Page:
Grand dames of crime: Mary Roberts Rinehart

Born in the same year as Custer made his last stand, Mary Roberts Rinehart (1876-1958), from Pittsburgh, Pennsylvania, first trained as a nurse then took up writing post marriage in 1903 at the age of twenty-seven, spurred by financial necessity. Her first mystery novel, The Circular Staircase, was published in 1908 and her second The Man in Lower Ten published the following year. These two pulp novels were very successful, and are the earliest works by an American author still in print purely for entertainment, (as opposed to being classics or literature), a testament to her storytelling capabilities.

…a man may shout the eternal virtues and be unheard forever, but if he babble nonsense in a wilderness it will travel around the world.”

The Red Lamp

A feminist, Rinehart created middle aged spinster Tish in 1910. Tish become the central protagonist in a serious of comic long short stories that ran over thirty years. The series was about the wild adventures of the protagonist and her friends, Aggie and Lizzie, who did all the things women were not supposed to at the time, like race cars, do stunt work, and hunt.

The author (web image)

Rinehart’s work has much in common with hard boiled crime and scientific detection in style and subject, and she utilised realism to depict life and social issues of the time, such as class and gender. Her writing often combined murder, love, surrealism and humour, and she wrote a series of love stories dealing with nurses and hospital life, as well as several Broaway comedies. The most popular stage production, Seven Days, written with Avery Hopwood in 1909, was a farce based on Rinehart’s novella of the same name, and became a runaway hit.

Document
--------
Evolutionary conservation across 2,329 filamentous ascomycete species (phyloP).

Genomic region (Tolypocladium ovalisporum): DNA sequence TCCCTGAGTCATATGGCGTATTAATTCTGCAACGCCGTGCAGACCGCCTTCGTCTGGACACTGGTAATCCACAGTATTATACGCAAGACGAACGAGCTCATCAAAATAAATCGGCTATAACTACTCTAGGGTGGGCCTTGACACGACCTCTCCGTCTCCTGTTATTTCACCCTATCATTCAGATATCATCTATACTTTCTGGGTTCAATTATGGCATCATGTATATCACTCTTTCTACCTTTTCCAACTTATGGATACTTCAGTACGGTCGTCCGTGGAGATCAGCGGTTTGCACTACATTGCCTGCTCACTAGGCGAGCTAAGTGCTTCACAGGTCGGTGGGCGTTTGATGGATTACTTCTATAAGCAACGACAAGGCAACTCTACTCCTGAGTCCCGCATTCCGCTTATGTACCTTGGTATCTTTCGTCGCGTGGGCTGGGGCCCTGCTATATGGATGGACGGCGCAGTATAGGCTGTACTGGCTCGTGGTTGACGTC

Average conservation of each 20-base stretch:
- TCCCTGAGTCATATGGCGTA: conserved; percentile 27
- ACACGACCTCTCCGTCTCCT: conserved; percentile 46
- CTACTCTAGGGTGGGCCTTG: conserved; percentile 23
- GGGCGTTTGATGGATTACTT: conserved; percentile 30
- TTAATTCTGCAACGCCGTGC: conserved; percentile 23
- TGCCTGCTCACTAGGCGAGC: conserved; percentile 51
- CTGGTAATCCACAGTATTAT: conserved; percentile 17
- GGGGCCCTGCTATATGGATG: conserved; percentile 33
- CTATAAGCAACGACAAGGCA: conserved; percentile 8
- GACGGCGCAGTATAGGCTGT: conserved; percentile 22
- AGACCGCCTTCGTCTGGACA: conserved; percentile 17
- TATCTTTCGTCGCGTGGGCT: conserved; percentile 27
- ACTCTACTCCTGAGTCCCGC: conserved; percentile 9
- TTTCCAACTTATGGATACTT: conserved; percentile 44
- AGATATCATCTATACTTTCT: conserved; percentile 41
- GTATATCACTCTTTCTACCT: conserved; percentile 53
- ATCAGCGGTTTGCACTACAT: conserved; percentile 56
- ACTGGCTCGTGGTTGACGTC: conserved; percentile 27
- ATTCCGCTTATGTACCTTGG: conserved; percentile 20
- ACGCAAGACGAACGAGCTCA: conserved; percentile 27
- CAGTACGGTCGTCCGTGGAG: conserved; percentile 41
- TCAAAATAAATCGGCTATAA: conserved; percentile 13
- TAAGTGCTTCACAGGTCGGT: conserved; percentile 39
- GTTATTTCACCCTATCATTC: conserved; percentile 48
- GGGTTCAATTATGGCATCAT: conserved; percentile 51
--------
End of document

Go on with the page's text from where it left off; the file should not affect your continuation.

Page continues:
…at last she drew on her gloves, straightened her hat, and went away with that odd self-possession which seems to characterize all the older women of the Crescent. Time takes its toll of them, death and tragedy come inevitably, but they face the world with quiet faces and unbroken dignity.

The Album

During the First World War Rinehart became a correspondent for The Saturday Evening Post and after using her nurse training to earn Red Cross credentials was allowed to got to the front where she visited hospitals, toured “No Man’s Land,” and interviewed both the king of Belgium and the queen of England.

The chef did it (web photo from Crimereads)

The biggest cliche in mystery writing, the Butler did it is often attributed to Rinehart’s novel The Door, published in 1930, in which the Butler turns out to be the villain, although the phrase itself does not appear in the text. An obliging mother, Rinehart wrote The Door in a hurry whilst recovering from an illness in hospital to help her sons fledgling publishing house. Rinehart was the near victim of a servant herself in 1947, when her chef tried to shoot and stab her in the library of her home. She was saved from injury by the brave intervention of her butler and some other servants. So apparently, it was the chef who did it in the library after all.

People that trust themselves a dozen miles from the city, in strange houses, with servants they don’t know, needn’t be surprised if they wake up some morning and find their throats cut.

The Circular Staircase

Her last book, The Confession, was published the year after her death in 1959. At the time, her books had sold more than 10 million copies, which is partly why she is often compared to Agatha Christie.

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